Rum Review : Renegade Pre-cask series

Yet another long interval splits two of my reviews. I’m sensing a theme here.

This time, to make up lost time and reviews, I’ll be tasting the range of THE hottest new thing in rum. Renegade rum’s pre-casks. Well… when I say, the hottest new thing I basically mean; a new brand, new distillery but one with massive respect for older practices.

Renegade is the new venture of Mark Reynier, the man who brought Bruichladdich back to what it is today and who created the Irish Whisky distillery of Waterford. A whisky mirroring the world of wine in many senses. From its single farm expressions to the Organically and Biodynamically grown barley for their respective whiskies and eventually the Cuvées and Micro-Cuvées. Selecting the best fields, barley, and maturation that give -supposedly- the best whisky.

But this is not about whisky. we’re talking rum here. Renegade has the same general idea as Waterford. Creating a spirit that differs noticeably from terroir to terroir. Terroir is a principle mainly connected with wine and its grapes. The idea is that the environment is very important for the characteristics in the grapes that are grown in certain regions, this entails: soil, temperature, sunlight, water, moisture,… It’s a very significant part of wine-making as the end result (wine) lies very close to its raw material (grapes). In distillates, the idea of terroir has always been seen as mumbo-jumbo, something for the marketeers.

This is what Mr. Reynier is trying to disprove. He’s made it his mission to prove terroir makes an actual difference. I won’t judge on his endeavors in whisky here. But let’s see what these principles bring to rum. And he’s doing it in Grenada, the home of River Antoine. A location chosen by the wide variety of landscapes that should let the Terroir shine through.

I’ll be trying 5 rums, all of which are completely unaged and at 50% ABV:

Old Bacolet: Here we have a terroir which lies on the Southern cost of the Island. It’s a flat flood plain between two rivers. The high availability of water and clay combine for a luscious growth of cane. Here they use a cane variety they call CAIN. Distillation was done by pot still.

New Bacolet: A south-facing, steep-sided, sunbaked bowl. A location with more slopes and a rougher growing location than Old Bacolet. Here they use the Lacalome Red cane variety and distil using pot stills.

Dunfermline: Dunfermline also lies on a slope, on the north-eastern coast of the Island. Here we have two expressions, both from the same field, same cane, but different distillation. One pot still, the other column still.

Pearls: On a coastal plain, with an Iron-rich Volcanic underground, the cane used here is called Yellow Lady and the distillation is also through pot still.

 Old Bacolet (comparative tasting with New Bacolet)




Fat and sweet grass. It almost has fruity qualities, I’m getting apples, pears and even a beginning of raspberries and other red fruits. Nail polish and cleaning supplies too.


Vey different than the nose. Here the I have some nettles, mint, and hay. The cleaning supplies turned to metal. A mix of sweet and salt. Very punchy.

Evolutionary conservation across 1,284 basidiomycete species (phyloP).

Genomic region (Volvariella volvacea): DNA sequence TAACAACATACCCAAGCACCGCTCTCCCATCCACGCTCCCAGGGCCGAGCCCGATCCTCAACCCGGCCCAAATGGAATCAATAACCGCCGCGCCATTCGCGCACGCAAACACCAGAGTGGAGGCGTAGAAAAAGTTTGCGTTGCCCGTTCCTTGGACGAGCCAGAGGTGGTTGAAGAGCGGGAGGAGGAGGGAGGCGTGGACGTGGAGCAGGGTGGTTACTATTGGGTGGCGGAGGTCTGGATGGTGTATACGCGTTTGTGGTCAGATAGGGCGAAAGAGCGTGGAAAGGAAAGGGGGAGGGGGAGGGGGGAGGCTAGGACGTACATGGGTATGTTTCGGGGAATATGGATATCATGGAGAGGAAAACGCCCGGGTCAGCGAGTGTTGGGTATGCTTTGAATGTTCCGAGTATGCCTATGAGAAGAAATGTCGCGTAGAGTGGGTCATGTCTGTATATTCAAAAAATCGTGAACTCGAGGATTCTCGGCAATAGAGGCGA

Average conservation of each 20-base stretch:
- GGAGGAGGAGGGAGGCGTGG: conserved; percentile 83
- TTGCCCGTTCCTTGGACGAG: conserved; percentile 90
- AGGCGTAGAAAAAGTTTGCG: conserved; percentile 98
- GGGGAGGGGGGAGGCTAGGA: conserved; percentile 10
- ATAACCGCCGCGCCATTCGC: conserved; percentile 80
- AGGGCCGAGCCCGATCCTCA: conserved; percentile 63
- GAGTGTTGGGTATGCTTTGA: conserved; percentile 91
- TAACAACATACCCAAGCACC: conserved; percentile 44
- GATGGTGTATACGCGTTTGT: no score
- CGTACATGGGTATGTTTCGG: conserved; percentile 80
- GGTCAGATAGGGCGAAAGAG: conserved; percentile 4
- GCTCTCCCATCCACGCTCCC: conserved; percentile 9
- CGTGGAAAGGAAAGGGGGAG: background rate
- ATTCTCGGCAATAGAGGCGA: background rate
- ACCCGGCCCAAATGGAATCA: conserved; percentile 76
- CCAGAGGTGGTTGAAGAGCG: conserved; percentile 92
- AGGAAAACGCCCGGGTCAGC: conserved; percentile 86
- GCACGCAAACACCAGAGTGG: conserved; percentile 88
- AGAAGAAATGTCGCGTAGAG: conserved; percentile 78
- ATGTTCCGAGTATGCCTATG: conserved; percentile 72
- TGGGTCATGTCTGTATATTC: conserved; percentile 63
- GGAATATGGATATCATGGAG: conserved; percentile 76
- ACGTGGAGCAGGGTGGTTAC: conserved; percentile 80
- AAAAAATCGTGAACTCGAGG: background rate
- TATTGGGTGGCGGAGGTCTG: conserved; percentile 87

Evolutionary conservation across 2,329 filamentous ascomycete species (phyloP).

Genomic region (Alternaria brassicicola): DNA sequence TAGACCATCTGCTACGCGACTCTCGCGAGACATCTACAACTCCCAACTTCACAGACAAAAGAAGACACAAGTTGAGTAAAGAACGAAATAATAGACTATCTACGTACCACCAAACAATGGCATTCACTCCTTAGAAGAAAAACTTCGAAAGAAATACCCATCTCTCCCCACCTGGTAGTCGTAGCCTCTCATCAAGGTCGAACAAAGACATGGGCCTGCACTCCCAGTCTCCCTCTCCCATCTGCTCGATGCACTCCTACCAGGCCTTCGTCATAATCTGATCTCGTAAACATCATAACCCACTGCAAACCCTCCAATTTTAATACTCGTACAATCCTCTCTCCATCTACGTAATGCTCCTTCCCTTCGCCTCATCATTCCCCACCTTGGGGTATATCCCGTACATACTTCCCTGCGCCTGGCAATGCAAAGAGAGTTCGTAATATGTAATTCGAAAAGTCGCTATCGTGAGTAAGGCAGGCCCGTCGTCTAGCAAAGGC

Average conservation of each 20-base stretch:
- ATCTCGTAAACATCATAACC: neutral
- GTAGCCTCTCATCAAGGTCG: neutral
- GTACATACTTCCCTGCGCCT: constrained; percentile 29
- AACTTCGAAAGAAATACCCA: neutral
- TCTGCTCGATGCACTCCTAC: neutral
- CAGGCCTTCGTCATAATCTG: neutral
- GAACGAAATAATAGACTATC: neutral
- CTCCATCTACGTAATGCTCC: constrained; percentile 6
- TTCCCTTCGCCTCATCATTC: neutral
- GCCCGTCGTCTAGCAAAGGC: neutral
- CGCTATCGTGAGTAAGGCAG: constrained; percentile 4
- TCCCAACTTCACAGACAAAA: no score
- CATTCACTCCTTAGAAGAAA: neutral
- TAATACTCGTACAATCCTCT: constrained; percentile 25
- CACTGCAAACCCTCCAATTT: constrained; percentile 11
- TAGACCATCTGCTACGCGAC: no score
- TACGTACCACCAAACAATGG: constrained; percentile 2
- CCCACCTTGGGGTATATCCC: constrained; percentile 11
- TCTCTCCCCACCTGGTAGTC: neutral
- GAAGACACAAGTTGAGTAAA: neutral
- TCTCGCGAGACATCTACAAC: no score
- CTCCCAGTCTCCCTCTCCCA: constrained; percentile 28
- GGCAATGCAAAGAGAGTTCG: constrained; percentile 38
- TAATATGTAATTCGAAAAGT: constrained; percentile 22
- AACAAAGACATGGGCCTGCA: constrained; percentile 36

Long finish with little development. The freshness lasts for quite a while without revealing a lot of new flavours

New Bacolet (comparative tasting with Old Bacolet)




Much more “classic” Agricole nose. Fresher and minty with a considerable amount of minerals. Scallops, dill, and seaweed.


Still has a very dry taste. Very fresh with lots of citrus. Grass in a glass. This reminds me of a good Marie-Galante rum. Also some olive brine after a bit.


Also quite long with much of the same characteristics hanging on. These Bacolets are similar in flavour development, yet they do have very different “base flavours”

Dunfermline: Colum still (comparative tasting with Pot Still)


Never saw a cask in its life


Smells like the fruits & vegetable department of my local supermarket. Fresh salads mixed with a hint of summer-y fruits and some low-fat Greek yogurt.


Fresh , pointy. White peppers combined disinfected grass. A bit harsh and extremely aggressive on the palate. It tastes as though it’ll be extremely proficient against Covid.


Due to the intensity and sharpness of the rum, this lingers for a while. Perhaps a bit too long. Let’s quickly get to the Pot Still.

Dunfermline: Pot Still (comparative tasting with Collumn Still)




Much fuller than its columned companion. This reminds me of the Providence First drops. Meat, olives, grass that’s been lying in the sun for a couple of days.


Much better and well-balanced as well. It’s rather fat and really sticks to the palate. The meat takes a step back to expose the fresher elements more, but it still provides a nice coating for a gentle experience. Though it still has some peppers, it’s a benefit here as it complements the complexity instead of adding aggressiveness like with the column distilled sibling.


The finish here is medium-long and adds some subtle smoky notes. I’m very curious what a cask will do with this.



Glass, but liquid (I’ve run out of ways to say it looks clear)


Very funky, overripe everything. Some Jamaican funk. Marinated meat and olives overwhelm me with the first sniff. After a while, the nose opens up nicely to reveal some red fruits; raspberry’s, blueberry’s and even some strawberry’s


Same funky qualities, this could easily compete with the Jamaican heavy-hitters. Lots of minerality as well. At first, there’s a lot of full flavours, the meat and mineral rocks are very prevalent at the start. only towards the end do the vegetal qualities start coming through.